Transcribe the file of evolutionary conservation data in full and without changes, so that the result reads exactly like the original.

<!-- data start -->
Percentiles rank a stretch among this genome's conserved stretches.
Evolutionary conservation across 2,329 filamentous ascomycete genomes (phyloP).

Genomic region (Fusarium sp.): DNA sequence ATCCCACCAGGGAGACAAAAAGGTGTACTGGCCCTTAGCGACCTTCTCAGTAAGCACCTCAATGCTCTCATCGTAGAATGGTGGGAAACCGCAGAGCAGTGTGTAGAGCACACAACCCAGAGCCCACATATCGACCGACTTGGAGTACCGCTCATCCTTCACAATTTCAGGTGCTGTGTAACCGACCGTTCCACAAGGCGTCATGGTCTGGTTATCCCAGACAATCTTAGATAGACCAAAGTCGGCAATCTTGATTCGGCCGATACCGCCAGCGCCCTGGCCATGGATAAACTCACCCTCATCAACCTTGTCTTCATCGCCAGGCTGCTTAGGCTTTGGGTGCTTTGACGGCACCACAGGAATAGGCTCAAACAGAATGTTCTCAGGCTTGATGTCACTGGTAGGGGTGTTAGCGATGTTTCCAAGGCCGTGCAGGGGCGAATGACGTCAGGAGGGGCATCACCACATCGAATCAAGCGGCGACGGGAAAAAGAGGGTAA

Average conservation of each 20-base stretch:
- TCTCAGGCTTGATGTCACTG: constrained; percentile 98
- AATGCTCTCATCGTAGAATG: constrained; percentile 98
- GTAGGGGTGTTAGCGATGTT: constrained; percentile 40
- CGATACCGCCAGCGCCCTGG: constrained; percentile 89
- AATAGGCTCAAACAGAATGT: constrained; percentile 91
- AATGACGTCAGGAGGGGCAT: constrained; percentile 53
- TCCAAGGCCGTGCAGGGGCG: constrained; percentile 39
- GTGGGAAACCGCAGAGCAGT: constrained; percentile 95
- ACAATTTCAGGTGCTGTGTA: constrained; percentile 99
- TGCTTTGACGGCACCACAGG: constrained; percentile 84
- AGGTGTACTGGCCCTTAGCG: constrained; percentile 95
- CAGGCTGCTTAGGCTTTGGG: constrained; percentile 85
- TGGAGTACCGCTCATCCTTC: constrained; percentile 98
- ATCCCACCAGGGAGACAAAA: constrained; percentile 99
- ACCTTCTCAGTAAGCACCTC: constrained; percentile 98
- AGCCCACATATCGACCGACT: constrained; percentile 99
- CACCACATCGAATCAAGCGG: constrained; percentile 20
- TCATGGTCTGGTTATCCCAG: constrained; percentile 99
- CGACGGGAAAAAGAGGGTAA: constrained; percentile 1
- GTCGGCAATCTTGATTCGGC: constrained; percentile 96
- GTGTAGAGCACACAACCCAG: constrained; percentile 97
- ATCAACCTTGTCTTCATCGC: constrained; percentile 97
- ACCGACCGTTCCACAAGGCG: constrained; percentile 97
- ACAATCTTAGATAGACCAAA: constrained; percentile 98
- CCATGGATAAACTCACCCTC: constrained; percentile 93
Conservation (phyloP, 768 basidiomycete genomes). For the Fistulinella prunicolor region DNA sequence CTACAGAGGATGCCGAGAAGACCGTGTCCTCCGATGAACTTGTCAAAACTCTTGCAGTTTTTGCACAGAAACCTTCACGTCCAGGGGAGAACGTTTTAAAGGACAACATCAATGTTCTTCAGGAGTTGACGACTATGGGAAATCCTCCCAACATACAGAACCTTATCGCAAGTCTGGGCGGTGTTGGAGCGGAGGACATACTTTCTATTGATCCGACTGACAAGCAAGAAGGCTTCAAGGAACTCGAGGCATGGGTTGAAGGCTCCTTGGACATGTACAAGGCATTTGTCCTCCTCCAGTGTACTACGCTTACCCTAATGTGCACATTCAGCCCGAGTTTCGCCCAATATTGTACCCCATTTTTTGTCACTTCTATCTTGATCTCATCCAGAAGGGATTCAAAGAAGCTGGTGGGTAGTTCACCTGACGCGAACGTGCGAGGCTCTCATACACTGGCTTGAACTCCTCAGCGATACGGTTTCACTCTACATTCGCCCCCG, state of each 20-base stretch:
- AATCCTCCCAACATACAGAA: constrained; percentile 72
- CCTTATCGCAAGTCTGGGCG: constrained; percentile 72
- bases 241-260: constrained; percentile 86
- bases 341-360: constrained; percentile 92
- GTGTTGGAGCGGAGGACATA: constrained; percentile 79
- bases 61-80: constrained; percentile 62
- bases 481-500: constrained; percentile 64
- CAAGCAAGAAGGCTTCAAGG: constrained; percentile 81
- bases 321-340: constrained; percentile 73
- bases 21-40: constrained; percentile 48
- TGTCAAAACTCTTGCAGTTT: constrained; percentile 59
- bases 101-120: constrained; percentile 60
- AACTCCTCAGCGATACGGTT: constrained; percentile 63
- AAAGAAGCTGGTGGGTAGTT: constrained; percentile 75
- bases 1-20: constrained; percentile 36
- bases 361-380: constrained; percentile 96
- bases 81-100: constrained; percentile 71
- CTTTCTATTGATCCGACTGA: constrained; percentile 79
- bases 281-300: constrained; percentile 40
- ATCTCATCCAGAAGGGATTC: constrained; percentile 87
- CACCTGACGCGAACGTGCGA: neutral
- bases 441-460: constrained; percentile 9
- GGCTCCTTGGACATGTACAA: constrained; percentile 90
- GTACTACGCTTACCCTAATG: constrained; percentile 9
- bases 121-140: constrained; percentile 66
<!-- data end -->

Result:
Percentiles rank a stretch among this genome's conserved stretches.
Evolutionary conservation across 2,329 filamentous ascomycete genomes (phyloP).

Genomic region (Fusarium sp.): DNA sequence ATCCCACCAGGGAGACAAAAAGGTGTACTGGCCCTTAGCGACCTTCTCAGTAAGCACCTCAATGCTCTCATCGTAGAATGGTGGGAAACCGCAGAGCAGTGTGTAGAGCACACAACCCAGAGCCCACATATCGACCGACTTGGAGTACCGCTCATCCTTCACAATTTCAGGTGCTGTGTAACCGACCGTTCCACAAGGCGTCATGGTCTGGTTATCCCAGACAATCTTAGATAGACCAAAGTCGGCAATCTTGATTCGGCCGATACCGCCAGCGCCCTGGCCATGGATAAACTCACCCTCATCAACCTTGTCTTCATCGCCAGGCTGCTTAGGCTTTGGGTGCTTTGACGGCACCACAGGAATAGGCTCAAACAGAATGTTCTCAGGCTTGATGTCACTGGTAGGGGTGTTAGCGATGTTTCCAAGGCCGTGCAGGGGCGAATGACGTCAGGAGGGGCATCACCACATCGAATCAAGCGGCGACGGGAAAAAGAGGGTAA

Average conservation of each 20-base stretch:
- TCTCAGGCTTGATGTCACTG: constrained; percentile 98
- AATGCTCTCATCGTAGAATG: constrained; percentile 98
- GTAGGGGTGTTAGCGATGTT: constrained; percentile 40
- CGATACCGCCAGCGCCCTGG: constrained; percentile 89
- AATAGGCTCAAACAGAATGT: constrained; percentile 91
- AATGACGTCAGGAGGGGCAT: constrained; percentile 53
- TCCAAGGCCGTGCAGGGGCG: constrained; percentile 39
- GTGGGAAACCGCAGAGCAGT: constrained; percentile 95
- ACAATTTCAGGTGCTGTGTA: constrained; percentile 99
- TGCTTTGACGGCACCACAGG: constrained; percentile 84
- AGGTGTACTGGCCCTTAGCG: constrained; percentile 95
- CAGGCTGCTTAGGCTTTGGG: constrained; percentile 85
- TGGAGTACCGCTCATCCTTC: constrained; percentile 98
- ATCCCACCAGGGAGACAAAA: constrained; percentile 99
- ACCTTCTCAGTAAGCACCTC: constrained; percentile 98
- AGCCCACATATCGACCGACT: constrained; percentile 99
- CACCACATCGAATCAAGCGG: constrained; percentile 20
- TCATGGTCTGGTTATCCCAG: constrained; percentile 99
- CGACGGGAAAAAGAGGGTAA: constrained; percentile 1
- GTCGGCAATCTTGATTCGGC: constrained; percentile 96
- GTGTAGAGCACACAACCCAG: constrained; percentile 97
- ATCAACCTTGTCTTCATCGC: constrained; percentile 97
- ACCGACCGTTCCACAAGGCG: constrained; percentile 97
- ACAATCTTAGATAGACCAAA: constrained; percentile 98
- CCATGGATAAACTCACCCTC: constrained; percentile 93
Conservation (phyloP, 768 basidiomycete genomes). For the Fistulinella prunicolor region DNA sequence CTACAGAGGATGCCGAGAAGACCGTGTCCTCCGATGAACTTGTCAAAACTCTTGCAGTTTTTGCACAGAAACCTTCACGTCCAGGGGAGAACGTTTTAAAGGACAACATCAATGTTCTTCAGGAGTTGACGACTATGGGAAATCCTCCCAACATACAGAACCTTATCGCAAGTCTGGGCGGTGTTGGAGCGGAGGACATACTTTCTATTGATCCGACTGACAAGCAAGAAGGCTTCAAGGAACTCGAGGCATGGGTTGAAGGCTCCTTGGACATGTACAAGGCATTTGTCCTCCTCCAGTGTACTACGCTTACCCTAATGTGCACATTCAGCCCGAGTTTCGCCCAATATTGTACCCCATTTTTTGTCACTTCTATCTTGATCTCATCCAGAAGGGATTCAAAGAAGCTGGTGGGTAGTTCACCTGACGCGAACGTGCGAGGCTCTCATACACTGGCTTGAACTCCTCAGCGATACGGTTTCACTCTACATTCGCCCCCG, state of each 20-base stretch:
- AATCCTCCCAACATACAGAA: constrained; percentile 72
- CCTTATCGCAAGTCTGGGCG: constrained; percentile 72
- bases 241-260: constrained; percentile 86
- bases 341-360: constrained; percentile 92
- GTGTTGGAGCGGAGGACATA: constrained; percentile 79
- bases 61-80: constrained; percentile 62
- bases 481-500: constrained; percentile 64
- CAAGCAAGAAGGCTTCAAGG: constrained; percentile 81
- bases 321-340: constrained; percentile 73
- bases 21-40: constrained; percentile 48
- TGTCAAAACTCTTGCAGTTT: constrained; percentile 59
- bases 101-120: constrained; percentile 60
- AACTCCTCAGCGATACGGTT: constrained; percentile 63
- AAAGAAGCTGGTGGGTAGTT: constrained; percentile 75
- bases 1-20: constrained; percentile 36
- bases 361-380: constrained; percentile 96
- bases 81-100: constrained; percentile 71
- CTTTCTATTGATCCGACTGA: constrained; percentile 79
- bases 281-300: constrained; percentile 40
- ATCTCATCCAGAAGGGATTC: constrained; percentile 87
- CACCTGACGCGAACGTGCGA: neutral
- bases 441-460: constrained; percentile 9
- GGCTCCTTGGACATGTACAA: constrained; percentile 90
- GTACTACGCTTACCCTAATG: constrained; percentile 9
- bases 121-140: constrained; percentile 66